Let’s not forget, Tomlin found them and got max performance from them for as long as the business relationship lasted. He gave them the opportunity to showcase their talents, with both players eating plenty. That’s coaching.
Despite coaching in the shadows of legends, Tomlin continues to produce at the same rate or better than his predecessors and he’s doing it in a much more advanced NFL.
Consider this. According to Mike DeCourcy of Sporting News, “Chuck Noll won four Super Bowls from 1974 through 1979. Then he missed the playoffs eight times in the next dozen years. Bill Cowher coached the Steelers to six consecutive playoff appearances, including one Super Bowl trip, after taking over the team in 1992. Then he went 7-9, 6-10 and 9-7, all three teams missing the playoffs. No one got fired.”
Leave No Doubt About The Skills
2019 will forever be considered the season that people stopped talking sh*t about Tomlin. He didn’t have Big Ben, the chaos off the field was real. The media was hawking and early in the season, the losses were piling up. Tomlin kept the team as focused as possible and the Steelers made an inspirational playoff run in a season that was supposed to be a throwaway. Tomlin re-asserted himself as a difference-maker at the head coaching position, not just the beneficiary of a talented team and shrewd front office.
We have seen the stability and success that Belichick and Pete Carroll have brought to their respective franchises. Tomlin is no different. He’s on the level.
Despite his tremendous success as an NFL coach and the accolades, longevity and leadership that clearly proves he’s among the elite coaches of our time, he’s been doubted time and again. His coaching acumen criticized, his clock management berated. He’s been blamed for more than his share of tough losses, which is actually a badge of courage and endurance that every great coach wears.
When Tomlin was dealing with an avalanche of injuries and Brown and Bell were wilding and basically trying to smear-campaign their way out of the organization, fans and some media blamed Tomlin for losing control of the locker room.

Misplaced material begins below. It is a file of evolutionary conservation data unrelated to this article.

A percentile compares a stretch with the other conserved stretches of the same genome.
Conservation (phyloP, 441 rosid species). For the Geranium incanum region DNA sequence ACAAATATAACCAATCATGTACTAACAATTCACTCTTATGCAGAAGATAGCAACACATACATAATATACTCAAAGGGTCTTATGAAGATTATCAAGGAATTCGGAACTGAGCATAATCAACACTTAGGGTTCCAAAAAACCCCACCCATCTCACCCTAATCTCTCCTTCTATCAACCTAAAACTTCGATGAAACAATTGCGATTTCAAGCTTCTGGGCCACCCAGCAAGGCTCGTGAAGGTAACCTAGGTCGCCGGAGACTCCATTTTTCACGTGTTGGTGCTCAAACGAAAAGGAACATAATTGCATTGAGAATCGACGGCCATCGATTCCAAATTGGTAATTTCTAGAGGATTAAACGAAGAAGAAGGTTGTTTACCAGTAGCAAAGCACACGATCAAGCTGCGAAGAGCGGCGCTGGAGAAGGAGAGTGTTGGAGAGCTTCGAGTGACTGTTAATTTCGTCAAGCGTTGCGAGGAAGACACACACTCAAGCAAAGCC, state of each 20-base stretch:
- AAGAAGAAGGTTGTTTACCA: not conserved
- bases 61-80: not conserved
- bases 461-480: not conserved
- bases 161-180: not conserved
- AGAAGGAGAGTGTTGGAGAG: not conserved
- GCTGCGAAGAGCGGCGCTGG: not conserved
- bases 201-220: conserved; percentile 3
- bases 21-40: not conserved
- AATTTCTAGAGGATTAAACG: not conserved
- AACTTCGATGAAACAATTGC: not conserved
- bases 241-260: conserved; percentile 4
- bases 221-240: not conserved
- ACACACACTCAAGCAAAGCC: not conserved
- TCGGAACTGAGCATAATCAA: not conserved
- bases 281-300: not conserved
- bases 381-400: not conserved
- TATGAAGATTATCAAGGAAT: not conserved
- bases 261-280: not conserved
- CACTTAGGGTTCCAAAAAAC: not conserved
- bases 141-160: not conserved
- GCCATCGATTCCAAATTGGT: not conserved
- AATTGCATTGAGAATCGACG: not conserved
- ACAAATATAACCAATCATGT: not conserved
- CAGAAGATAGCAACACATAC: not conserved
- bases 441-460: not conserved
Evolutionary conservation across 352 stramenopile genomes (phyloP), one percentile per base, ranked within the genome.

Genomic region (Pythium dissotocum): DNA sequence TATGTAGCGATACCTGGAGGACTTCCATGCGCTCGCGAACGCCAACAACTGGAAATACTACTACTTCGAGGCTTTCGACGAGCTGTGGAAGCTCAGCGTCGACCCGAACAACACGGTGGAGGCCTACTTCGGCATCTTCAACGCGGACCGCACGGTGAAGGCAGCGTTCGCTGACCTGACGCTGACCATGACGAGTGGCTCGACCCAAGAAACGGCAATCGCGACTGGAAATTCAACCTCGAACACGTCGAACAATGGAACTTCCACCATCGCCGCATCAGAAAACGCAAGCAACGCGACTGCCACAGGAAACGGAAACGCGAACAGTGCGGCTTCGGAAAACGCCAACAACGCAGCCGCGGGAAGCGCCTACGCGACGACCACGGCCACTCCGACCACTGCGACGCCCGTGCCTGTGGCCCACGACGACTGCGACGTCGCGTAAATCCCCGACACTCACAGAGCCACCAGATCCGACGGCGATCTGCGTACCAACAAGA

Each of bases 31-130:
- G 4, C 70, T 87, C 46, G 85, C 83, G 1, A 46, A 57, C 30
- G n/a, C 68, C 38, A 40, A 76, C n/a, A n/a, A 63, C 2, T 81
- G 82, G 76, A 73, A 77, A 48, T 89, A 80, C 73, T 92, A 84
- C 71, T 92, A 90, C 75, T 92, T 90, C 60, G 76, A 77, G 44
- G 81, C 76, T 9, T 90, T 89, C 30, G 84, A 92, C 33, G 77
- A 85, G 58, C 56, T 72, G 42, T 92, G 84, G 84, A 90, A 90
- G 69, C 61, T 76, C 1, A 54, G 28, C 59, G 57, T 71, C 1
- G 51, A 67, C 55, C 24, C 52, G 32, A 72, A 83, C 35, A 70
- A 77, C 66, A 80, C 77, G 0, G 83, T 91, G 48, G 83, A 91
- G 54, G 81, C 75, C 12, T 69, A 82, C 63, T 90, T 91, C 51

Anything bizarre or insubordinate that Brown or Bell personally chose to do and how it inevitably eroded the chemistry of the team was supposedly Tomlin’s fault. In reality, he held that locker room together through the direst circumstances, proving once again that he is the man for the job.
When asked about the situations involving Bell and Brown, Tomlin touched on relationships and the need for players who want to be in Pittsburgh for the right reasons.
“Relationships run their course, and the fact that neither one of them are here speaks to that.
“We can’t do this with hostages, man. We need volunteers,” continued the Steelers’ coach. “We need good players, good guys who want to be here and if guys can’t check those boxes, it’s probably best for all parties involved to go our separate ways.”
And go their separate ways they did.
Demons Exorcized, Super Bowl Bound
But now the locker room malcontents are gone and Big Ben is back. The team is healthy and Tomlin is coaching as effectively as he ever has. After Sunday’s comeback win against the Ravens, the Steelers are 7-0 for the first time since 1978 and the talk of the NFL for those who aren’t singing the praises of Patrick Mahomes.
With the win, he moved past the great Tony Dungy for most NFL wins by a Black head coach. Being that white head coaches had a 30-40 year start on Black coaches, the accomplishment is with noting.
— Steelers Depot 🎃🦇👻🧙♀️ (@Steelersdepot) November 5, 2020
When we talk about the elite coaches of our game, how can we ignore a Super Bowl champion HC having a career season in his 14th season with the same franchise? A Black coach, who also isn’t afraid to speak honestly about the sad state of NFL coaching hires for Black candidates.
That’s why he supports the proposed Rooney Rule changes, incentivizing minority hires for teams.
The Super Bowl-winning coach told John Calipari on an April episode of the “Coffee with Cal” Facebook series that the NFL should incentivize minority hiring, because as he put it,…” we’re acknowledging right now that the system is broken”
What makes the Steelers an elite organization is a strong, consistent culture and stability at the top. We saw Tomlin stepping up his game to another level last season and it continued into this season, where he’s looking to have one last run at the title before Big Ben retires.